It has been 10 years since the iPhone was launched, 40 years since Apple was officially incorporated, and 41 years since the founding of the company itself.
Needless to say, the company has changed dramatically since 1977, when Steve Jobs and Steve Wozniak moved out of the Jobs' family garage to the company's first official corporate address, 20863 Stevens Creek Blvd., (Building 3, Suite C) in Cupertino, California.
The pair had begun shipping their first computer, a naked circuit board called Apple I. It had neither a keyboard nor a screen, and functioned more as part of a kit that computer hobbyists could build on, if they knew what they were doing.
Most people don't know that Apple still owns its first official office.
Two early Apple employees, Bob Martinengo and Mark Johnson, spoke to Business Insider about what it was like working with the two Steves back in the days when nobody knew what Apple was. They passed on to us this collection of images from Apple's early days. We've combined it with some other early Apple images from Business Insider's archives. A handful of Steve Jobs' old business cards went up for auction in 2015, and we've got images of those too. Finally, Apple employee No.8, Chris Espinosa, recently tweeted some imagery from his archive.
Scroll down to look at the origins of the most important tech company on the planet.↓↓↓
Early Apple images are relatively rare. In the 1970s people did not use cameras on a daily basis. These images are remarkable because they show life at Apple before everyone realized the company was going to change the world. For them, it was just a paycheck.
"It was obviously a heck of a lot of fun," Martinengo says. (He now works at AMAC Accessibility, a company that makes products and services for disabled students.)
Brennan, 22 at the time, had become Jobs' girlfriend in high school when she was 17, a relationship he later trashed when she became pregnant. Jobs disavowed the child, Lisa, despite naming the Apple Lisa machine (in development in 1978) after her. Jobs only admitted Lisa was his daughter when she reached her teens.
This 1978 image shows more of the Apple II team, including Steve Jobs.
Johnson, like Martinengo, was employed to assemble the Apple II. "This photo (above) was taken on a Friday," Johnson says. "We were waiting for UPS to pick up the 57 Apple II computers that were completed. The reason the photo was taken was because that was the first time that we tested, assembled and shipped 57 units in one work week. A big accomplishment back then for the team."
Note that in this photo, Jobs appears to be arguing with Mike Scott, the first president of the company, who had been brought in to keep a leash on Jobs. This was a typical event, Johnson says.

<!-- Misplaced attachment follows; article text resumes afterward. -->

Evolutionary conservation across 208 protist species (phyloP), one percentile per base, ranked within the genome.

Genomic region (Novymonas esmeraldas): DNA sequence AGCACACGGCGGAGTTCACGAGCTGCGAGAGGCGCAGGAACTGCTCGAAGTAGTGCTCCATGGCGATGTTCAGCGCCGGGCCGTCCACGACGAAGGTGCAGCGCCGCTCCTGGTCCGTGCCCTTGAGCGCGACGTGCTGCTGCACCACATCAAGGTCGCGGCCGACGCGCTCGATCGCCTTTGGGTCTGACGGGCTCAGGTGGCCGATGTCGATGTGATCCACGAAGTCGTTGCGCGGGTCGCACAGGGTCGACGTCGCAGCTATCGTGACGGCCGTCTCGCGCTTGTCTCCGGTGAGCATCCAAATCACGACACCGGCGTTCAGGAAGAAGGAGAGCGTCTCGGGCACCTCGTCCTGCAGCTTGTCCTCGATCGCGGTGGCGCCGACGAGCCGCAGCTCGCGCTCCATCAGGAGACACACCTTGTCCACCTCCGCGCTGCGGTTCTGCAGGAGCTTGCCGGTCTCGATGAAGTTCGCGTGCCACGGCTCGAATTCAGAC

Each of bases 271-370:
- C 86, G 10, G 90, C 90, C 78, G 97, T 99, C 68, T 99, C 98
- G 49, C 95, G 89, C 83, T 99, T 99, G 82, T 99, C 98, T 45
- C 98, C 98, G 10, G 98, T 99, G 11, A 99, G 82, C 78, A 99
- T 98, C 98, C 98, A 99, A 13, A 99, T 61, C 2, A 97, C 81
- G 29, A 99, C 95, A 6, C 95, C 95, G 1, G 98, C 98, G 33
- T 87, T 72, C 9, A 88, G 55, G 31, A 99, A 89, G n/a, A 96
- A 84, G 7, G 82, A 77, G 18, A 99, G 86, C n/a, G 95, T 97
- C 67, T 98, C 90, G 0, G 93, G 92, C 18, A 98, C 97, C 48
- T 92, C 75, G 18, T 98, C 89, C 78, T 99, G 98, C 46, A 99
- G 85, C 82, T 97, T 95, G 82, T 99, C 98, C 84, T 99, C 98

Elmer Baum was an engineer. "He was a senior, responsible person they brought," Johnson says. "He worked in production and engineering. He was a little bit grumpy, 'you kids get off my lawn!' kind of guy." Baum's nephew, Jesse Berger, tells us, "He had a wonderful sense of humor, especially about himself, and was amused to find himself working with all these computer whizzes ... After having been a pioneer in early wireless communications, working on classified programs during and after WWII, he was tickled to be working again on cutting-edge endeavors."
Here's an early set of Apple company files.
This image comes from the collection held by Digibarn.
Mike Markulla was the venture capitalist who provided Apple's first proper funding and installed real management. He used to drive a Corvette Stingray. (Johnson, who was a teenager at the time, said he did get a ride in it once.)
Markulla invested the first $250,000 of venture capital money into Apple.
Here's another shot of the crew on the Apple II team, with the product in the background on a set of racks.
Kottke, another hardware technician, has since become something of an archivist of early Apple memorabilia.
Conditions in the office were primitive.
Forty years ago today, I sat down at this bench to test Apple BASIC. Steve promised me a 4K row of DRAM. Someday I'll collect. pic.twitter.com/HrVBM597fI
This floor plan (below) of the Stevens Creek office, drawn by Johnson, shows just how small the company was at the time.
It was "a rather small office space," Johnson says. "This one office included the lobby and office space without a dividing wall. When you turn to the right, you enter the manufacturing area. Incidentally, Apple occupied the adjacent office space to the right of suite C. A smaller office space where Bill Fernandez designed circuit board layouts."